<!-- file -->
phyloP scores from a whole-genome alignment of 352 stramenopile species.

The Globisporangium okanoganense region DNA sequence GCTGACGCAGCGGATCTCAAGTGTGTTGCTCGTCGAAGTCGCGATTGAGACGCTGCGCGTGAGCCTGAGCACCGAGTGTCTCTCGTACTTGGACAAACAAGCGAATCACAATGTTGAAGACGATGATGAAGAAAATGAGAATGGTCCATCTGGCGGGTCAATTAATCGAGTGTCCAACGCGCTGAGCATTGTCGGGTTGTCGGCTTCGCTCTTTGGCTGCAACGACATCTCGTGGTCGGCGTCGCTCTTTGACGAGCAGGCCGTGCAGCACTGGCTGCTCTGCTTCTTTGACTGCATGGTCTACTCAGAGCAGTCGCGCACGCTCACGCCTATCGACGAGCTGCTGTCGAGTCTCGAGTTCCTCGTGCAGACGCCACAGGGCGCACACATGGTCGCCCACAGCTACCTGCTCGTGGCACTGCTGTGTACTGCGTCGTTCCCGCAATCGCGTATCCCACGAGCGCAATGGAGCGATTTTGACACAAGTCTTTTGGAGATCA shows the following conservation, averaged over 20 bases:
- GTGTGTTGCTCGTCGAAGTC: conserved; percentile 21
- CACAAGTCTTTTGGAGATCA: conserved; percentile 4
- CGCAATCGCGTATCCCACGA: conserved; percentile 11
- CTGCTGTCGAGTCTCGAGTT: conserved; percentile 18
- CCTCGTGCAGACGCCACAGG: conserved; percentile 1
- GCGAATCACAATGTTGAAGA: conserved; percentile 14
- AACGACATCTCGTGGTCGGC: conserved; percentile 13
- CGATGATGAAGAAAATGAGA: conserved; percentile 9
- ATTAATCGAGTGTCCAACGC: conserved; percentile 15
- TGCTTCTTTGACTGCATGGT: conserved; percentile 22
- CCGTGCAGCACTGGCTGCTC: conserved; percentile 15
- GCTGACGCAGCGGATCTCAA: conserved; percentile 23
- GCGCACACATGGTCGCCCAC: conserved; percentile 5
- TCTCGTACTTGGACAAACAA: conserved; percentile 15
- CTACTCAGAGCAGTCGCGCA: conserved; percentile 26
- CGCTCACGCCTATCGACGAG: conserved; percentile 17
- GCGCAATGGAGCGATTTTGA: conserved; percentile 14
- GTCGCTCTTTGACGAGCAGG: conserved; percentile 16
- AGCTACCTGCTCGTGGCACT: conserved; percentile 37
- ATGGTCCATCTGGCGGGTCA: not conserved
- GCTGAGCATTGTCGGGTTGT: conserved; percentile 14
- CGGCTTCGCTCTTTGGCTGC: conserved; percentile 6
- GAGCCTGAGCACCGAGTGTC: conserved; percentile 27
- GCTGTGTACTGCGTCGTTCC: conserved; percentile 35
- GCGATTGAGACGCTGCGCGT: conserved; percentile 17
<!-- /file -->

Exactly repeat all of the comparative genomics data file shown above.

phyloP scores from a whole-genome alignment of 352 stramenopile species.

The Globisporangium okanoganense region DNA sequence GCTGACGCAGCGGATCTCAAGTGTGTTGCTCGTCGAAGTCGCGATTGAGACGCTGCGCGTGAGCCTGAGCACCGAGTGTCTCTCGTACTTGGACAAACAAGCGAATCACAATGTTGAAGACGATGATGAAGAAAATGAGAATGGTCCATCTGGCGGGTCAATTAATCGAGTGTCCAACGCGCTGAGCATTGTCGGGTTGTCGGCTTCGCTCTTTGGCTGCAACGACATCTCGTGGTCGGCGTCGCTCTTTGACGAGCAGGCCGTGCAGCACTGGCTGCTCTGCTTCTTTGACTGCATGGTCTACTCAGAGCAGTCGCGCACGCTCACGCCTATCGACGAGCTGCTGTCGAGTCTCGAGTTCCTCGTGCAGACGCCACAGGGCGCACACATGGTCGCCCACAGCTACCTGCTCGTGGCACTGCTGTGTACTGCGTCGTTCCCGCAATCGCGTATCCCACGAGCGCAATGGAGCGATTTTGACACAAGTCTTTTGGAGATCA shows the following conservation, averaged over 20 bases:
- GTGTGTTGCTCGTCGAAGTC: conserved; percentile 21
- CACAAGTCTTTTGGAGATCA: conserved; percentile 4
- CGCAATCGCGTATCCCACGA: conserved; percentile 11
- CTGCTGTCGAGTCTCGAGTT: conserved; percentile 18
- CCTCGTGCAGACGCCACAGG: conserved; percentile 1
- GCGAATCACAATGTTGAAGA: conserved; percentile 14
- AACGACATCTCGTGGTCGGC: conserved; percentile 13
- CGATGATGAAGAAAATGAGA: conserved; percentile 9
- ATTAATCGAGTGTCCAACGC: conserved; percentile 15
- TGCTTCTTTGACTGCATGGT: conserved; percentile 22
- CCGTGCAGCACTGGCTGCTC: conserved; percentile 15
- GCTGACGCAGCGGATCTCAA: conserved; percentile 23
- GCGCACACATGGTCGCCCAC: conserved; percentile 5
- TCTCGTACTTGGACAAACAA: conserved; percentile 15
- CTACTCAGAGCAGTCGCGCA: conserved; percentile 26
- CGCTCACGCCTATCGACGAG: conserved; percentile 17
- GCGCAATGGAGCGATTTTGA: conserved; percentile 14
- GTCGCTCTTTGACGAGCAGG: conserved; percentile 16
- AGCTACCTGCTCGTGGCACT: conserved; percentile 37
- ATGGTCCATCTGGCGGGTCA: not conserved
- GCTGAGCATTGTCGGGTTGT: conserved; percentile 14
- CGGCTTCGCTCTTTGGCTGC: conserved; percentile 6
- GAGCCTGAGCACCGAGTGTC: conserved; percentile 27
- GCTGTGTACTGCGTCGTTCC: conserved; percentile 35
- GCGATTGAGACGCTGCGCGT: conserved; percentile 17